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Jim Garrison's Dangerous Fairy Tale

Illustration by Jasper Means
Jim Garrison

When President John F. Kennedy was assassinated on November 22nd, 1963, people around the country quickly rejected their government's conclusion that a sole assassin committed the crime. A slew of conspiracy theories took hold, but only one conspiracy theorist transferred his theories into actual arrests. Jim Garrison, District Attorney of New Orleans, was media savvy, and skillfully attracted TV cameras, reporters, and supporters with his giant claims. In 1967, the world watched Garrison insist that he had “solved the assassination.” But who was at fault?

Listen to the Sticky Wicket podcast for free! 

Supposedly a ring of homosexuals in New Orleans’ French Quarter. Namely, Clay Shaw, a retired businessman, preservationist and playwright who was not publicly out. He was arrested for conspiracy to murder the president. Did he do it? Was there evidence to support Garrison? Listen to find out what happened when a city DA abused his power to remain in the spotlight, by any means necessary.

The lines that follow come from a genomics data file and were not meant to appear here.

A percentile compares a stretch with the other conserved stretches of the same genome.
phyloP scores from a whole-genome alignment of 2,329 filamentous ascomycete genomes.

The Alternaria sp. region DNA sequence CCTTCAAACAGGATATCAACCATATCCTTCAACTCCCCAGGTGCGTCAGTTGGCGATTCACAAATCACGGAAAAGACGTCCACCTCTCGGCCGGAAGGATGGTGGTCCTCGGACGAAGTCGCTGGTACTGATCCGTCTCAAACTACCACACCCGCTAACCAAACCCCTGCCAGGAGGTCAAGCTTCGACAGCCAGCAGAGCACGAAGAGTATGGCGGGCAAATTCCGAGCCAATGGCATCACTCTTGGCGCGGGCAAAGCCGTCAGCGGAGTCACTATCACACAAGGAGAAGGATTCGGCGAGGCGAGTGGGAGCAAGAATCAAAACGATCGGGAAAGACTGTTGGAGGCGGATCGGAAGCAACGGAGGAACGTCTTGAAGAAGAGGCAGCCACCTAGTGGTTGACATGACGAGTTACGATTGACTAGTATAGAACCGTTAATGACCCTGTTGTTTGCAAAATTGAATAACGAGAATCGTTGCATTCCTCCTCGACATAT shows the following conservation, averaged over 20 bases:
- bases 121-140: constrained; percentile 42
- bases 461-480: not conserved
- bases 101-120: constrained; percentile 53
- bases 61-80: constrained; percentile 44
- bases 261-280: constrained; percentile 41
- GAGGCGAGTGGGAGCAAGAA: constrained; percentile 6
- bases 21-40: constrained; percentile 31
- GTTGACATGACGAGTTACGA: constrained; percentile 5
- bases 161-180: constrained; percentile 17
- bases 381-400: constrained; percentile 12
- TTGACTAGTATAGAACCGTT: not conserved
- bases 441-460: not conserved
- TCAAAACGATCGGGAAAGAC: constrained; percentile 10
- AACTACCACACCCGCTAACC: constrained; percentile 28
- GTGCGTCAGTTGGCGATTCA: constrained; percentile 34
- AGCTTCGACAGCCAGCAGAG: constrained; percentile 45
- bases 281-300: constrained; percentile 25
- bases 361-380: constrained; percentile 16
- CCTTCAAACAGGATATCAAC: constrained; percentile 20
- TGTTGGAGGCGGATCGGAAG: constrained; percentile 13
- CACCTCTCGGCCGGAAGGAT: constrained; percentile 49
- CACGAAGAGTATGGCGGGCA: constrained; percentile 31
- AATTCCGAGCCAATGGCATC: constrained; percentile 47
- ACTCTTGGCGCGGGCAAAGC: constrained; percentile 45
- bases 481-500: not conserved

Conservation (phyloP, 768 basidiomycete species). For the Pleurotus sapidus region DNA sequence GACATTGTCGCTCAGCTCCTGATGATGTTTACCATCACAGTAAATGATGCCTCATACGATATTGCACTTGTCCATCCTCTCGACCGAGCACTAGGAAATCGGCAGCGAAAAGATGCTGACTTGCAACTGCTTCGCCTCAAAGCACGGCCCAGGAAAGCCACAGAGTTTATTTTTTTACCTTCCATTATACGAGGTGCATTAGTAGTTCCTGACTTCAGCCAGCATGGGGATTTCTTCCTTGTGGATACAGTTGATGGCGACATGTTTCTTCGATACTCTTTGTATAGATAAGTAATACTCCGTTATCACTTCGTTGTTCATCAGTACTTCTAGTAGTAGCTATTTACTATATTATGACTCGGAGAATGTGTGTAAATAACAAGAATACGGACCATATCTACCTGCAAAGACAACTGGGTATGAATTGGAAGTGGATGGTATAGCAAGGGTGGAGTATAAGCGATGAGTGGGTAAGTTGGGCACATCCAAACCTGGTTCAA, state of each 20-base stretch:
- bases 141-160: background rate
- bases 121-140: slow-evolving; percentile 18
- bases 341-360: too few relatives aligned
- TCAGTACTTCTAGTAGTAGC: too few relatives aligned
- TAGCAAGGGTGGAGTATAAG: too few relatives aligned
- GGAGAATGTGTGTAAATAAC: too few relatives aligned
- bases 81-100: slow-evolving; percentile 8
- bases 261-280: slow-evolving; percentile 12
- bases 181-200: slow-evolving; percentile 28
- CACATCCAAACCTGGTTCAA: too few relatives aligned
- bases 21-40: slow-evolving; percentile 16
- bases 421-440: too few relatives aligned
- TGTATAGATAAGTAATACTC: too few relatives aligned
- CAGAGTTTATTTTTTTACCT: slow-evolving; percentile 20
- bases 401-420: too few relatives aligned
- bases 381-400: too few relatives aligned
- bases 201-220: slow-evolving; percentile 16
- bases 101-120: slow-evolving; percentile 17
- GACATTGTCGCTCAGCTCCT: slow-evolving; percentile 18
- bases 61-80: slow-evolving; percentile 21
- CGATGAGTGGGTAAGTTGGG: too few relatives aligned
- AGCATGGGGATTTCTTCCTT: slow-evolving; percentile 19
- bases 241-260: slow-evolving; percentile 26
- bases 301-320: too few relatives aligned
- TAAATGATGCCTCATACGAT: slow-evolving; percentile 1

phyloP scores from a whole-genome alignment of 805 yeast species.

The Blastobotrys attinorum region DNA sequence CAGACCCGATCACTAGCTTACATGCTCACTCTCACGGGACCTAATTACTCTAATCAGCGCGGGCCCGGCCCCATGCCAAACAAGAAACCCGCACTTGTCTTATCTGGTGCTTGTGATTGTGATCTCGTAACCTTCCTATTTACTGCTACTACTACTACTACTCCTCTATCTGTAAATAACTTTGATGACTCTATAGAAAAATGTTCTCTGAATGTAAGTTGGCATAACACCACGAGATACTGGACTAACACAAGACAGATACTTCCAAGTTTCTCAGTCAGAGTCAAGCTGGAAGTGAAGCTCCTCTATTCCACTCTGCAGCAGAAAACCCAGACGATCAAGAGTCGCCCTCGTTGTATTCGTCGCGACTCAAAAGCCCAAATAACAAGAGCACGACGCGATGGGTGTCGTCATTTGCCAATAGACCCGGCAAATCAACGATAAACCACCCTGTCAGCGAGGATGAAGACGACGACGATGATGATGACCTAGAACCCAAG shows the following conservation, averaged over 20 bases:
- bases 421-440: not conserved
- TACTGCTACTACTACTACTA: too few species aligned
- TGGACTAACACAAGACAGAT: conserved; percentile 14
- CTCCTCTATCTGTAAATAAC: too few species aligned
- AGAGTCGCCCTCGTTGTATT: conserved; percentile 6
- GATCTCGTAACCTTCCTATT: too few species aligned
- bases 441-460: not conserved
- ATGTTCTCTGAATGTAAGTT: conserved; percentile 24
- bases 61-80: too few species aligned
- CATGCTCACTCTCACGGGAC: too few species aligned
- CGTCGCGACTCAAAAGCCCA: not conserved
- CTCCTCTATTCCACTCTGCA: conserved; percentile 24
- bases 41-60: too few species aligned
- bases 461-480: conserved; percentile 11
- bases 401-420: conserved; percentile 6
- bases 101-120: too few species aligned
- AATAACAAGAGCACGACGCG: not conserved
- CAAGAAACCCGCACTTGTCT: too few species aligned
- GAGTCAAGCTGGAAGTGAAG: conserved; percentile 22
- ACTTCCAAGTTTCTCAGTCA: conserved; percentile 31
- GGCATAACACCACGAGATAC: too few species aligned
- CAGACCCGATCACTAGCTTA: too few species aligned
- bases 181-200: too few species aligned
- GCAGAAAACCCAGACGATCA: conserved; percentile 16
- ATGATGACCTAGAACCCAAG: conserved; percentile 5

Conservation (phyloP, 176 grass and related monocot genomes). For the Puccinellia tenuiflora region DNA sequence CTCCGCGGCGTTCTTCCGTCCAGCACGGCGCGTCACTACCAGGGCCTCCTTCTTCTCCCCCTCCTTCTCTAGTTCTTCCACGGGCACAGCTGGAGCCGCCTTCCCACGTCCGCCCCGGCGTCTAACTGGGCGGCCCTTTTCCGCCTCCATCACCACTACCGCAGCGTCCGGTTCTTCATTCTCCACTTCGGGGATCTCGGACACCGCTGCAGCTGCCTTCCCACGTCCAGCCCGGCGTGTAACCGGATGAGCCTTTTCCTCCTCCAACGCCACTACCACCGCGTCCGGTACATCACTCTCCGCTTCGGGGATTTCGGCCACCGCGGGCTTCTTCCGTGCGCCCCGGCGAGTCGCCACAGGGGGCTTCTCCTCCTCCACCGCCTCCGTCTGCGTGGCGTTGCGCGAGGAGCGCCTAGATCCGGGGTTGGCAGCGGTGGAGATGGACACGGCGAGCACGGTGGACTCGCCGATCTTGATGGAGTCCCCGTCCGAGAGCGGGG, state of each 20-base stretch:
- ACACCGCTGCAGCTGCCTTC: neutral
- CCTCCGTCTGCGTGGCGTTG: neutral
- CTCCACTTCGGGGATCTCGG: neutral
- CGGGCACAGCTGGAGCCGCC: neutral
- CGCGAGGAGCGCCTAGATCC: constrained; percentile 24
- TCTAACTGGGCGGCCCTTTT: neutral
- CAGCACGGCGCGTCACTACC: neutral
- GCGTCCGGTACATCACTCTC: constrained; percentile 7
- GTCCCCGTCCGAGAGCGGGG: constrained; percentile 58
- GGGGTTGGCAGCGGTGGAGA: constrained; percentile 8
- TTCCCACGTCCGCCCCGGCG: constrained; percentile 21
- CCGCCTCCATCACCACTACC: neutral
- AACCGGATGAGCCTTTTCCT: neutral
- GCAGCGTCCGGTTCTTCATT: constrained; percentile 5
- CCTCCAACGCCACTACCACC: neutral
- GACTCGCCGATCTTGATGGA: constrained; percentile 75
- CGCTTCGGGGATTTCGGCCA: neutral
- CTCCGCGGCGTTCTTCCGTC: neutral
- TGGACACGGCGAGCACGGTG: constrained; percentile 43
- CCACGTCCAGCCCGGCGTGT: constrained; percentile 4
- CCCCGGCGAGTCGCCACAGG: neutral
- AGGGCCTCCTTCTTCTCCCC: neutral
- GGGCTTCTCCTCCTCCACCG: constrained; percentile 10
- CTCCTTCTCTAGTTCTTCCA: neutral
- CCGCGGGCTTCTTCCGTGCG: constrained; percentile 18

Listen to Episode 1 of Sticky Wicket about former Louisiana Governor & US Senator Huey Long.

Listen to Episode 3 of Sticky Wicket about former New Orleans Mayor Dutch Morial.

Listen to Episode 4 of Sticky Wicket about former Louisiana Governor Kathleen Blanco.

Read Alecia Long's article on Jim Garrison featured in the LEH's 64 Parishes Magazine. 

Follow Sticky Wicket on instagram at @stickywicketpod.


Sticky Wicket is part of the “Democracy and the Informed Citizen” Initiative administered by the Federation of State Humanities Councils. The initiative seeks to deepen the public’s knowledge and appreciation of the vital connections between democracy, the humanities, journalism, and an informed citizenry. The Louisiana Endowment for the Humanities thanks The Andrew W. Mellon Foundation for their generous support of this initiative and the Pulitzer Prizes for their partnership. This radio series and podcast runs in tandem with four articles written in the Louisiana Endowment for the Humanities’ 64 Parishes magazine, and is also in partnership with Louisiana State University’s Manship School of Communication.